MORGANTOWN, W.Va. -- Of all the blessings an open week can bestow upon a football team, time is the best and the worst.
West Virginia doesn't play again until UNLV visits Mountaineer Field on Oct. 9 and the time between is an occasion to mend and to remember. WVU will prepare for the Rebels and repair the errors from the weekend's game at LSU.
There were many to contribute to the 20-14 loss and they're what the Mountaineers will think about until given the next opportunity to create new memories.
"These guys want to play football and we're not going to go out there (this weekend)," Coach Bill Stewart said. "We'll go out and put the pads on and practice and get better at things, but we're not going to go out there and try to reinvent the wheel.
"It's a pretty good wheel. It's not a squeaky wheel. We got after a heck of a football team in a heck of a venue and gave tremendous effort and came up six points short and it kills me. It absolutely kills me."
The Rebels (1-3) have already played No. 11 Wisconsin (lost 41-21) and No. 13 Utah (lost 38-10). UNLV also lost to Idaho, 30-7, before beating New Mexico, 45-10. It was the first win for first-year Coach Bobby Hauck, who led Montana to three FCS national championship games before joining UNLV in December.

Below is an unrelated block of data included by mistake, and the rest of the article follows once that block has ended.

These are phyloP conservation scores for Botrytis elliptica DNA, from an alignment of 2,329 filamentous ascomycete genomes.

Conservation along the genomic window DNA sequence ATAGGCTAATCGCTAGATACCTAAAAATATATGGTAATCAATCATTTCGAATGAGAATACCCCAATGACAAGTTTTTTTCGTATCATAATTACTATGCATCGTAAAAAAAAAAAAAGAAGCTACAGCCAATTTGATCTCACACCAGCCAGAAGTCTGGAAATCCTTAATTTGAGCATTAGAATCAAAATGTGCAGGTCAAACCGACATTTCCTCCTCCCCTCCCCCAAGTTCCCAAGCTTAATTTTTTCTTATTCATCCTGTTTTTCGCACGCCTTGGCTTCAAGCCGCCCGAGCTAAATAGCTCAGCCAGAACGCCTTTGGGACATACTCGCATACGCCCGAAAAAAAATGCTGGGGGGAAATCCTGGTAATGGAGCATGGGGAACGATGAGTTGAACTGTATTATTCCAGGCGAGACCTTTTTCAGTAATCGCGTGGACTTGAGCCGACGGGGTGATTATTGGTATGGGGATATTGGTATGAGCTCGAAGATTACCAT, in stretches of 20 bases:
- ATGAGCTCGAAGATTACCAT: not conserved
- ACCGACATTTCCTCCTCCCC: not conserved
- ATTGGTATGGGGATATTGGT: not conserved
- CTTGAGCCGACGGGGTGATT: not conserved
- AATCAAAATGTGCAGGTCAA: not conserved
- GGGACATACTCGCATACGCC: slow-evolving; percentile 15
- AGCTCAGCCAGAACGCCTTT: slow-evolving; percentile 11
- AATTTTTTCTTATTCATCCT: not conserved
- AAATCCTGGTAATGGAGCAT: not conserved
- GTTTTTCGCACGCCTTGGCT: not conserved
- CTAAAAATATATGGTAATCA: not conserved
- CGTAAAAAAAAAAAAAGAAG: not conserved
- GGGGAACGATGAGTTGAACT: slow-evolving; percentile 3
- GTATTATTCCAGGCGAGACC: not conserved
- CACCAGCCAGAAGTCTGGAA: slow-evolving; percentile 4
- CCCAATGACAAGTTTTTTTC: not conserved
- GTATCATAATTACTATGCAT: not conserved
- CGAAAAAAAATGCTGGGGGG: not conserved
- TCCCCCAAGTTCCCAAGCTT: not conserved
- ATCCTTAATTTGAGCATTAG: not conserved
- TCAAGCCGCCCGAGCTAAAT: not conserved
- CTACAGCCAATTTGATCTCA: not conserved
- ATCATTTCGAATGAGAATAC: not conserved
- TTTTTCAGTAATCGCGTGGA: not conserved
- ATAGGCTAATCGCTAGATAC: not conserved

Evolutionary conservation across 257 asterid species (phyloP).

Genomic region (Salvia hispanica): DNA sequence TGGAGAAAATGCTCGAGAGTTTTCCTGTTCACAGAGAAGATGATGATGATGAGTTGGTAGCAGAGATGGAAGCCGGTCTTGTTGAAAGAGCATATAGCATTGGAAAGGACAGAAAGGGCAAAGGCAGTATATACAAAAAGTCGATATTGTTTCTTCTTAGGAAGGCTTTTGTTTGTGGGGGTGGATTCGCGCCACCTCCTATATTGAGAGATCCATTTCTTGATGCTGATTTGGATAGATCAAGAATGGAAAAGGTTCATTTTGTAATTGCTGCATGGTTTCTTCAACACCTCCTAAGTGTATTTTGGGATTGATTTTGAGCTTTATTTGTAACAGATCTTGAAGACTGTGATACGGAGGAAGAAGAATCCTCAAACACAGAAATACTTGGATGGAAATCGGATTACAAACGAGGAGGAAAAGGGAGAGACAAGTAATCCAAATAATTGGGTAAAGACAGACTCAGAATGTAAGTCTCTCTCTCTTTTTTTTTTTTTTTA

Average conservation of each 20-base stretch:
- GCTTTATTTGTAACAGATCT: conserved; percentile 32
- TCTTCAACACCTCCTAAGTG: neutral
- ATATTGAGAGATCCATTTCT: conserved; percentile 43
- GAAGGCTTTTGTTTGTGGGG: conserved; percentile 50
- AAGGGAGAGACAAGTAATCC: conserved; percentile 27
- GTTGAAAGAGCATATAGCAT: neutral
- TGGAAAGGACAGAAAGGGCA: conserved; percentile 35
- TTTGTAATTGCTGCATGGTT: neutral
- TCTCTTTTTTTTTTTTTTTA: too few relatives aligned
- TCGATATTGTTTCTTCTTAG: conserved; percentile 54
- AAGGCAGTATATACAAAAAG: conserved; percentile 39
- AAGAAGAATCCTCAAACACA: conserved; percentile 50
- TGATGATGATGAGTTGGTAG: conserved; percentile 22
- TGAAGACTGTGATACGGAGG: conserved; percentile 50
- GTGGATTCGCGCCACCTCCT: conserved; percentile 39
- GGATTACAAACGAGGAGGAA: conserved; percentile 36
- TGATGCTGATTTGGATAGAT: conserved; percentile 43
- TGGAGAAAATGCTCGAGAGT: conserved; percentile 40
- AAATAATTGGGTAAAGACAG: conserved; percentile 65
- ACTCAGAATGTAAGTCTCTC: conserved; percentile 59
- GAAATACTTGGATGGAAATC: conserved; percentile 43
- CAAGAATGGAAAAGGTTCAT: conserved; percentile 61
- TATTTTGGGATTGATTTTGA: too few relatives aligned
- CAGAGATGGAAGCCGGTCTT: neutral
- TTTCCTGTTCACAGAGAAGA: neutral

The Rebels - who face No. 25 Nevada in a state rivalry game Saturday - are between Nos. 95 and 110 in total offense, scoring offense, rushing offense and passing offense.
The Mountaineers (3-1) lost for the first time all season and fell from both national polls, while the Tigers (4-0) remained unbeaten and rose to No. 12 in the Associated Press poll and No. 10 in the USA Today coaches' poll.
WVU committed two turnovers that led to 10 LSU points on scoring drives of seven and nine yards. The Mountaineers missed two field goals and allowed a 60-yard punt return touchdown.
LSU was 3-for-13 on third down and its longest drive was 13 plays and 72 yards. That one mattered, though, as it took more than seven minutes off the clock in the fourth quarter and led to a field goal and the game's final score.
"We played hard, we played physical and let me tell you something, gang: That's all you can ask someone to do," Stewart said. "Did we play as smart at times? Had a player knocked out of his lane on the punt? I don't know. Not shortening a route on a blitz? I don't know. Third-and-15 and a guy misses a gap and they get a fourth-and-1 and kick a field goal? I don't know. I'll leave that up to the experts.